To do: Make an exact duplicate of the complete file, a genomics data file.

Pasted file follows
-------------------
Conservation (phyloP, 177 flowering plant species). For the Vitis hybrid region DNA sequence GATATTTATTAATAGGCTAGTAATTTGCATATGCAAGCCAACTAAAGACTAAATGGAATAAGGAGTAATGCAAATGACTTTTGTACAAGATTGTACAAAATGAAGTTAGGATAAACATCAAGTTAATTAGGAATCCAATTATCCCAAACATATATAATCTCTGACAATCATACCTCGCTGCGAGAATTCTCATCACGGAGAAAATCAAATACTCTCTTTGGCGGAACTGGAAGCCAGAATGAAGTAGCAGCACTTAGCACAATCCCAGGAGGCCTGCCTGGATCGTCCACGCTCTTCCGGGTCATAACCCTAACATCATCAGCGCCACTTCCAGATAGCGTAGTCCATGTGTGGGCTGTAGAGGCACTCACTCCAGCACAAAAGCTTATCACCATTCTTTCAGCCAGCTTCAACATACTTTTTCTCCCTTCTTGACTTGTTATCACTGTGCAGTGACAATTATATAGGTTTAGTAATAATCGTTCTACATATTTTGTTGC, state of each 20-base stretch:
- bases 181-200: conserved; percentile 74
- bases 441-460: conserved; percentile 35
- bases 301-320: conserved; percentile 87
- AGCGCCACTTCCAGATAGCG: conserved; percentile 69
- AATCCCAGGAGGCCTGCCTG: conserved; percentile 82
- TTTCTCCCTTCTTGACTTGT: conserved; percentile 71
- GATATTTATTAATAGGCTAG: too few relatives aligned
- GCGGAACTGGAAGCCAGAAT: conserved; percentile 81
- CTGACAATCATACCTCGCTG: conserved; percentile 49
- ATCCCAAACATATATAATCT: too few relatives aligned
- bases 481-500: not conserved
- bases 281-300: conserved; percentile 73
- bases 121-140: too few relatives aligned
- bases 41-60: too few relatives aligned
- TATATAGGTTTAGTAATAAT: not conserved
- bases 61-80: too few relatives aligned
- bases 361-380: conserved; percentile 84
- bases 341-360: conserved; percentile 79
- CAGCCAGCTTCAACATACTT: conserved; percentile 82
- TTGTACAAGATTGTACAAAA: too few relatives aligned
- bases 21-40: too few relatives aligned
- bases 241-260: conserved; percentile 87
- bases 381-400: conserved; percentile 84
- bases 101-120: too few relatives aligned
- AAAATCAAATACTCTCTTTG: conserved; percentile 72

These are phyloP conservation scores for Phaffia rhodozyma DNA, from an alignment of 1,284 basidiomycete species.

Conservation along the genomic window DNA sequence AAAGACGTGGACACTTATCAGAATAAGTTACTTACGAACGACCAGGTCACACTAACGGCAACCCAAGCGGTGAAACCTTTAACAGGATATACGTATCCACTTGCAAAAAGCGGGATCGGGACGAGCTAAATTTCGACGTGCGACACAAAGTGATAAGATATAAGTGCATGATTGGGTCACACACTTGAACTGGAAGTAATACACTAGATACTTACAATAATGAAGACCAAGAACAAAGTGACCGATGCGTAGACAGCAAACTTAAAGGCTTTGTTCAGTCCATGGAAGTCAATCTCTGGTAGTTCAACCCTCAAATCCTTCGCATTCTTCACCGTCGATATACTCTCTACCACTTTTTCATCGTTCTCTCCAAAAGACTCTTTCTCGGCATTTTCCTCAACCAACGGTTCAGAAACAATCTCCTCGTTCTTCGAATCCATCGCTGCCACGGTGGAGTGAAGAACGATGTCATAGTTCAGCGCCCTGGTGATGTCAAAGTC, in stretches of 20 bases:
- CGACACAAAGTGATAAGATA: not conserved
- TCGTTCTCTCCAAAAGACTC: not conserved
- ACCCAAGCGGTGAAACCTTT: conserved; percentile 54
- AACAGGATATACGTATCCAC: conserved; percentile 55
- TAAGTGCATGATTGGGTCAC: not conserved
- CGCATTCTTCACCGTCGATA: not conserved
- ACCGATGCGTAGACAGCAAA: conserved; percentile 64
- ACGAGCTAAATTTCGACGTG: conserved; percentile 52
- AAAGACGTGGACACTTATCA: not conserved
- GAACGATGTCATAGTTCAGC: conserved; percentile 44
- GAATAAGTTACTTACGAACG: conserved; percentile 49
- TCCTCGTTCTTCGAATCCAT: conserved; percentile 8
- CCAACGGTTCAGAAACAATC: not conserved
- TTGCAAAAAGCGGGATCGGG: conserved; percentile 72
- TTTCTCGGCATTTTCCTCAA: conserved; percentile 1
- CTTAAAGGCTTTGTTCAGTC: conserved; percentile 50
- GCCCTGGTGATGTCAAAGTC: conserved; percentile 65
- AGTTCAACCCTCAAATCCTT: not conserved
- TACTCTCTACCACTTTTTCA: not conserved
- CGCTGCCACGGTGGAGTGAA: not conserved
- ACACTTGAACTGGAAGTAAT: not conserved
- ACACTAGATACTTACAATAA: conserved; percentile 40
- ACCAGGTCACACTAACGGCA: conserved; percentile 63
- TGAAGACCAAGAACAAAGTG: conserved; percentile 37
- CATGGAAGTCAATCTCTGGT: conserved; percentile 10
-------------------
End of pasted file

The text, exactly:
Conservation (phyloP, 177 flowering plant species). For the Vitis hybrid region DNA sequence GATATTTATTAATAGGCTAGTAATTTGCATATGCAAGCCAACTAAAGACTAAATGGAATAAGGAGTAATGCAAATGACTTTTGTACAAGATTGTACAAAATGAAGTTAGGATAAACATCAAGTTAATTAGGAATCCAATTATCCCAAACATATATAATCTCTGACAATCATACCTCGCTGCGAGAATTCTCATCACGGAGAAAATCAAATACTCTCTTTGGCGGAACTGGAAGCCAGAATGAAGTAGCAGCACTTAGCACAATCCCAGGAGGCCTGCCTGGATCGTCCACGCTCTTCCGGGTCATAACCCTAACATCATCAGCGCCACTTCCAGATAGCGTAGTCCATGTGTGGGCTGTAGAGGCACTCACTCCAGCACAAAAGCTTATCACCATTCTTTCAGCCAGCTTCAACATACTTTTTCTCCCTTCTTGACTTGTTATCACTGTGCAGTGACAATTATATAGGTTTAGTAATAATCGTTCTACATATTTTGTTGC, state of each 20-base stretch:
- bases 181-200: conserved; percentile 74
- bases 441-460: conserved; percentile 35
- bases 301-320: conserved; percentile 87
- AGCGCCACTTCCAGATAGCG: conserved; percentile 69
- AATCCCAGGAGGCCTGCCTG: conserved; percentile 82
- TTTCTCCCTTCTTGACTTGT: conserved; percentile 71
- GATATTTATTAATAGGCTAG: too few relatives aligned
- GCGGAACTGGAAGCCAGAAT: conserved; percentile 81
- CTGACAATCATACCTCGCTG: conserved; percentile 49
- ATCCCAAACATATATAATCT: too few relatives aligned
- bases 481-500: not conserved
- bases 281-300: conserved; percentile 73
- bases 121-140: too few relatives aligned
- bases 41-60: too few relatives aligned
- TATATAGGTTTAGTAATAAT: not conserved
- bases 61-80: too few relatives aligned
- bases 361-380: conserved; percentile 84
- bases 341-360: conserved; percentile 79
- CAGCCAGCTTCAACATACTT: conserved; percentile 82
- TTGTACAAGATTGTACAAAA: too few relatives aligned
- bases 21-40: too few relatives aligned
- bases 241-260: conserved; percentile 87
- bases 381-400: conserved; percentile 84
- bases 101-120: too few relatives aligned
- AAAATCAAATACTCTCTTTG: conserved; percentile 72

These are phyloP conservation scores for Phaffia rhodozyma DNA, from an alignment of 1,284 basidiomycete species.

Conservation along the genomic window DNA sequence AAAGACGTGGACACTTATCAGAATAAGTTACTTACGAACGACCAGGTCACACTAACGGCAACCCAAGCGGTGAAACCTTTAACAGGATATACGTATCCACTTGCAAAAAGCGGGATCGGGACGAGCTAAATTTCGACGTGCGACACAAAGTGATAAGATATAAGTGCATGATTGGGTCACACACTTGAACTGGAAGTAATACACTAGATACTTACAATAATGAAGACCAAGAACAAAGTGACCGATGCGTAGACAGCAAACTTAAAGGCTTTGTTCAGTCCATGGAAGTCAATCTCTGGTAGTTCAACCCTCAAATCCTTCGCATTCTTCACCGTCGATATACTCTCTACCACTTTTTCATCGTTCTCTCCAAAAGACTCTTTCTCGGCATTTTCCTCAACCAACGGTTCAGAAACAATCTCCTCGTTCTTCGAATCCATCGCTGCCACGGTGGAGTGAAGAACGATGTCATAGTTCAGCGCCCTGGTGATGTCAAAGTC, in stretches of 20 bases:
- CGACACAAAGTGATAAGATA: not conserved
- TCGTTCTCTCCAAAAGACTC: not conserved
- ACCCAAGCGGTGAAACCTTT: conserved; percentile 54
- AACAGGATATACGTATCCAC: conserved; percentile 55
- TAAGTGCATGATTGGGTCAC: not conserved
- CGCATTCTTCACCGTCGATA: not conserved
- ACCGATGCGTAGACAGCAAA: conserved; percentile 64
- ACGAGCTAAATTTCGACGTG: conserved; percentile 52
- AAAGACGTGGACACTTATCA: not conserved
- GAACGATGTCATAGTTCAGC: conserved; percentile 44
- GAATAAGTTACTTACGAACG: conserved; percentile 49
- TCCTCGTTCTTCGAATCCAT: conserved; percentile 8
- CCAACGGTTCAGAAACAATC: not conserved
- TTGCAAAAAGCGGGATCGGG: conserved; percentile 72
- TTTCTCGGCATTTTCCTCAA: conserved; percentile 1
- CTTAAAGGCTTTGTTCAGTC: conserved; percentile 50
- GCCCTGGTGATGTCAAAGTC: conserved; percentile 65
- AGTTCAACCCTCAAATCCTT: not conserved
- TACTCTCTACCACTTTTTCA: not conserved
- CGCTGCCACGGTGGAGTGAA: not conserved
- ACACTTGAACTGGAAGTAAT: not conserved
- ACACTAGATACTTACAATAA: conserved; percentile 40
- ACCAGGTCACACTAACGGCA: conserved; percentile 63
- TGAAGACCAAGAACAAAGTG: conserved; percentile 37
- CATGGAAGTCAATCTCTGGT: conserved; percentile 10